7 Things you might not know about Logistics in Humanitarian Assistance and International Development
by Bill Rohs, Operations & Logistics Specialist
1 – Sometimes you have to figure out what to do with the strangest things.
When a large humanitarian crisis occurs such as the 2009 earthquake in Haiti or the 2004 tsunami in SE Asia, there is a large outpouring of donations of all kinds. While intentions are good, sometimes the utility of these items is not necessarily appropriate for the circumstances. For example, there had been reports of South Pacific islands receiving shipments of down winter jackets.
In my case, while working on an island off North Sumatra in Indonesia post-tsunami, I found myself on the receiving end of 18 pallets of high sugar fruit drink and 5 large boxes of teddy bears. Our organization’s main office didn’t know what to do with it, so they sent it on to us. We tried to donate the fruit punch to other organizations that might have a use for it, but no one wanted it. The teddy bears turned out to be donated from individual children and each one had a handwritten tag revealing that child’s name. After talking with our local staff, we decided that the best plan was to donate the bears to an organization working with children as well as some to local area orphanages. It was amazing to witness the smiles and laughter as the kids lit up receiving these gently used and very loved animals. Each orphanage also received a healthily (or not-so-healthy) supply of fruit punch to boot.
2 – Getting out behind the spreadsheets and getting to know people is the way to get things done.
One thing I always try to do is get to know all the local suppliers, customs agents, taxi drivers, and porters in the airports. This is where my background in the restaurant industry has certainly come in handy–I can talk to just about anyone. These local people all can be a great resource for better pricing, making your order a priority, and looking out for you when there is a problem–and there is always a problem. Plus, learning more about the local culture as well as sharing smiles always brightens those problem days.
3 – You can get a lot of things done AFTER the official meetings.
We were at a UN health cluster meeting where we were informed of a new outbreak of a deadly type of malaria. The Ministry of Health then approached our organization for assistance. At that time, our organization had manpower, but none of the necessary supplies or the financial resources to scale up operations to an entirely different district outside of those in which we had been working. That evening while out to dinner with colleagues from other international organizations, we were able to brainstorm a collaborative response using shared resources. We were then able to quickly implement this outbreak response. Just goes to show that trusting relationships built over time coupled with hard work and ingenuity can go a long way.
4 – Your greatest resource is your staff and their local knowledge; by listening to them you will solve a lot of problems.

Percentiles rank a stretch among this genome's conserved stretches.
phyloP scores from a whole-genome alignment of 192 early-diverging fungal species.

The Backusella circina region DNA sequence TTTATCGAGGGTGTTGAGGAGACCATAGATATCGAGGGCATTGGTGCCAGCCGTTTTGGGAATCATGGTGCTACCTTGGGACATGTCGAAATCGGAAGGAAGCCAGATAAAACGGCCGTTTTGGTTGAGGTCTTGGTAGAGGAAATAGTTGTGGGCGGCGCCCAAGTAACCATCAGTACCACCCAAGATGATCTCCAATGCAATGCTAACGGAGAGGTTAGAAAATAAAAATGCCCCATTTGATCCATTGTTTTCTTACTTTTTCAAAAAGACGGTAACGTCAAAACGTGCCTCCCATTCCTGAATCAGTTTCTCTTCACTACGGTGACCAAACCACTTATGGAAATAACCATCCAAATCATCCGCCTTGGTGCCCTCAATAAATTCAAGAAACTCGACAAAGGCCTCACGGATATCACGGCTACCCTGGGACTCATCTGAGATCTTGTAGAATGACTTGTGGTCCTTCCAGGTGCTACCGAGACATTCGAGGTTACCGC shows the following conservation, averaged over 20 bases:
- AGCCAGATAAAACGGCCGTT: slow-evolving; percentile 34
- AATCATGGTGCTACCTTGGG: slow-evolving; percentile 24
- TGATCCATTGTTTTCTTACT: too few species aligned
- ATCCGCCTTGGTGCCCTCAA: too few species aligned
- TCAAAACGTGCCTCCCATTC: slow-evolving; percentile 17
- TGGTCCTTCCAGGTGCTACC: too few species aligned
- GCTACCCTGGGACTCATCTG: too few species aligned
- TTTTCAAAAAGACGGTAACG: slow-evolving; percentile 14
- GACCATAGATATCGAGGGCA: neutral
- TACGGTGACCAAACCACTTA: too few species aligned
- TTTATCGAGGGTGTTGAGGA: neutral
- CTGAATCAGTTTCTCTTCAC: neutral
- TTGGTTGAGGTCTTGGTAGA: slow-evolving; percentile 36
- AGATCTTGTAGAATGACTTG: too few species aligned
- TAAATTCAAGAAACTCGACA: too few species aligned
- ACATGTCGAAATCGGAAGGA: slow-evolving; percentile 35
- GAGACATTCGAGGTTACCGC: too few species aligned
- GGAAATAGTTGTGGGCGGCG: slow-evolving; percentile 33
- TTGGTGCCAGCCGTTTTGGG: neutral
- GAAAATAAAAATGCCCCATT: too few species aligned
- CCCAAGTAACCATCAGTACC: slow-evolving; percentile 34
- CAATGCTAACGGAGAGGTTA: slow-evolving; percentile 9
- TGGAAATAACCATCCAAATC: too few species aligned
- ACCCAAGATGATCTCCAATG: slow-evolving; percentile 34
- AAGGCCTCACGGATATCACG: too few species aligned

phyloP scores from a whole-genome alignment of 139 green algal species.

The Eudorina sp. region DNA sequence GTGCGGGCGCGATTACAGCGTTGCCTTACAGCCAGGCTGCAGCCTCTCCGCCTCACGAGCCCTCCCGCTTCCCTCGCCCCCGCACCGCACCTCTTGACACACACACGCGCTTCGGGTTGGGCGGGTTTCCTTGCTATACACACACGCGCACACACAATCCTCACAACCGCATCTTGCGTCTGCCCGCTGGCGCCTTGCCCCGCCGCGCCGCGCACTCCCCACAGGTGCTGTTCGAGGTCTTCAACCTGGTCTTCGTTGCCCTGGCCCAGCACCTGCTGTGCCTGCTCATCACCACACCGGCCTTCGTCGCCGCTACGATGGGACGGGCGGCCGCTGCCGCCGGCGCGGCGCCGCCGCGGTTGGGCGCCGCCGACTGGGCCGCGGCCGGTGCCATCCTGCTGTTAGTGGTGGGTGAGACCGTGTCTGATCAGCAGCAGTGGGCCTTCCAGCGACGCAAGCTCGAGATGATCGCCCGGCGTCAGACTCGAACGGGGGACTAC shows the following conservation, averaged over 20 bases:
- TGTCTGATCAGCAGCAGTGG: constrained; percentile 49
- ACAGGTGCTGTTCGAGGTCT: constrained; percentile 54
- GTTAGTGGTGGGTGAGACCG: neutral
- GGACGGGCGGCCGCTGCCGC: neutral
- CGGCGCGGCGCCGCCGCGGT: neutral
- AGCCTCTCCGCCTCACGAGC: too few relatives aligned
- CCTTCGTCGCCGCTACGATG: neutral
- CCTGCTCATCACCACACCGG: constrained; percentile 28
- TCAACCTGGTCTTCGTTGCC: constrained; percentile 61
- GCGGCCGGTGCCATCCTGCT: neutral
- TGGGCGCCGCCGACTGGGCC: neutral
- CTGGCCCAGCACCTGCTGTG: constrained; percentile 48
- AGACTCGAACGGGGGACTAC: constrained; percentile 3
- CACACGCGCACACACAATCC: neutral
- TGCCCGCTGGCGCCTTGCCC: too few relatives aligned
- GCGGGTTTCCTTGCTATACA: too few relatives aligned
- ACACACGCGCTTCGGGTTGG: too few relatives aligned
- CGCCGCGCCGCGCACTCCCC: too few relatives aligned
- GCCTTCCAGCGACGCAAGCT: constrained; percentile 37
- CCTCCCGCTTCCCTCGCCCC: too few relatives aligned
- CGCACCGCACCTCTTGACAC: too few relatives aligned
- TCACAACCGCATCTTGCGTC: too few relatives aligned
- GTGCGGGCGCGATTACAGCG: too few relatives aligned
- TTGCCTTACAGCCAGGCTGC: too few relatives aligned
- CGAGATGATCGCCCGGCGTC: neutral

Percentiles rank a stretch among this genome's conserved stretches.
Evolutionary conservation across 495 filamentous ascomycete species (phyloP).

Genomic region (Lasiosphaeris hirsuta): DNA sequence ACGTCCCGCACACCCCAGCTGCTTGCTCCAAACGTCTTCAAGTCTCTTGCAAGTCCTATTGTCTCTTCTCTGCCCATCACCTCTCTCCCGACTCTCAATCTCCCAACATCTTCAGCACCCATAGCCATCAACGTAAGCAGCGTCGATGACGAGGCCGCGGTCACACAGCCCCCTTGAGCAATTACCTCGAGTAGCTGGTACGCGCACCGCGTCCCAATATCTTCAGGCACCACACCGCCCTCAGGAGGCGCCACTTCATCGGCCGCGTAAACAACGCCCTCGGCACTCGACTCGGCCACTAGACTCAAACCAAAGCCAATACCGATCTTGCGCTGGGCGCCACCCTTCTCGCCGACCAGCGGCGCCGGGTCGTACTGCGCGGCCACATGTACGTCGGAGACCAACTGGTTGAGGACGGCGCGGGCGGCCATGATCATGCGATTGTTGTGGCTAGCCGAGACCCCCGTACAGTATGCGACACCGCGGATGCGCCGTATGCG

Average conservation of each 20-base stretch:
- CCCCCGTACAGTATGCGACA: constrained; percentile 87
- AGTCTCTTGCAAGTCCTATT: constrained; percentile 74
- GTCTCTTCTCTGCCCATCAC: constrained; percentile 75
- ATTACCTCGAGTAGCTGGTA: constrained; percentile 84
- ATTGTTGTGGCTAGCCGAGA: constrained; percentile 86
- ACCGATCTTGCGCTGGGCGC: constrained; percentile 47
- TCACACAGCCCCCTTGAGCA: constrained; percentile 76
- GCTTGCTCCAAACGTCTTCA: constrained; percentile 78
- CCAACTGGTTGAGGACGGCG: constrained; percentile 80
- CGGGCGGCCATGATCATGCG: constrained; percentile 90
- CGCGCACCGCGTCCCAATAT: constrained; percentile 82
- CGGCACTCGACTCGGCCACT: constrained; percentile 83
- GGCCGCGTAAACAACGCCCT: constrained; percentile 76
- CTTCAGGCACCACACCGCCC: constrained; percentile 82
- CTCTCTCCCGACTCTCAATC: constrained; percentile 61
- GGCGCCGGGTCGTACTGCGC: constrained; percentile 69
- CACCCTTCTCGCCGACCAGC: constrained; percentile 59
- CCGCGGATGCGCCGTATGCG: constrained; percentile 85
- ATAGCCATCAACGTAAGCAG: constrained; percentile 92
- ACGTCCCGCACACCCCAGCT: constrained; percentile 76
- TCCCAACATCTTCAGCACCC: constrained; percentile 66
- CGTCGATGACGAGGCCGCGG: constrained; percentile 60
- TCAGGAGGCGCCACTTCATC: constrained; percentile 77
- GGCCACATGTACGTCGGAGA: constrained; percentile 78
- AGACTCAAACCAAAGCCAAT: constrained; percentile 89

Knowing the best roads, where to find the best dealers, what days are market days in each village, etc. is all invaluable information. I learned to really listen to the answers staff members are giving you to get the right information.
For example, we were trying to schedule a distribution in a village on a Monday, and I asked if we could go to that village on Monday. My staff, who was always eager to please, repeatedly told me that we could go there. Monday came, and I said: “Let’s go, right?” My staff then admitted that we couldn’t go today because it was Market Day. It wasn’t that my staff had lied or not told the truth. It was that I had to learn what to ask and to empower them not to only give me the answer I wanted to hear.
5 – Drivers can be your best friends.
You spend a lot of time with drivers (who may or may not be your organization’s employees) going from site to site. You really get to know a lot about them and can become good friends. In one case, on a mass vaccination campaign, we had to drive 2 hours each way to reach our villages—which gives you a lot of time to talk and to learn. Many of the drivers I have been fortunate to know have really looked out for me to make sure I was safe, so I always tried to look out for them too.
6 – You do much more than logistics.
The job requires you to be the jack-of-all-trades. You are a little bit electrician, builder, buyer, accountant, manager, peacekeeper, problem solver, and general handy man. When anything is broken people come to you. As some of my team members have told me, a good “loggie” can be GOLD!
7 – Maintenance is the key to sustainability.
Working with a local staff member who I helped to train and who taught me quite a few things in return, we did a maintenance check on all the equipment in a hospital together—equipment that was already there and things that had just arrived via shipping container.
We made all of the necessary repairs and set up equipment maintenance schedules to make sure it runs for as long as possible. Many environments are very tough on equipment, and it just won’t last if you don’t take care of it properly. Be diligent, find your local resources, and build for sustainability.
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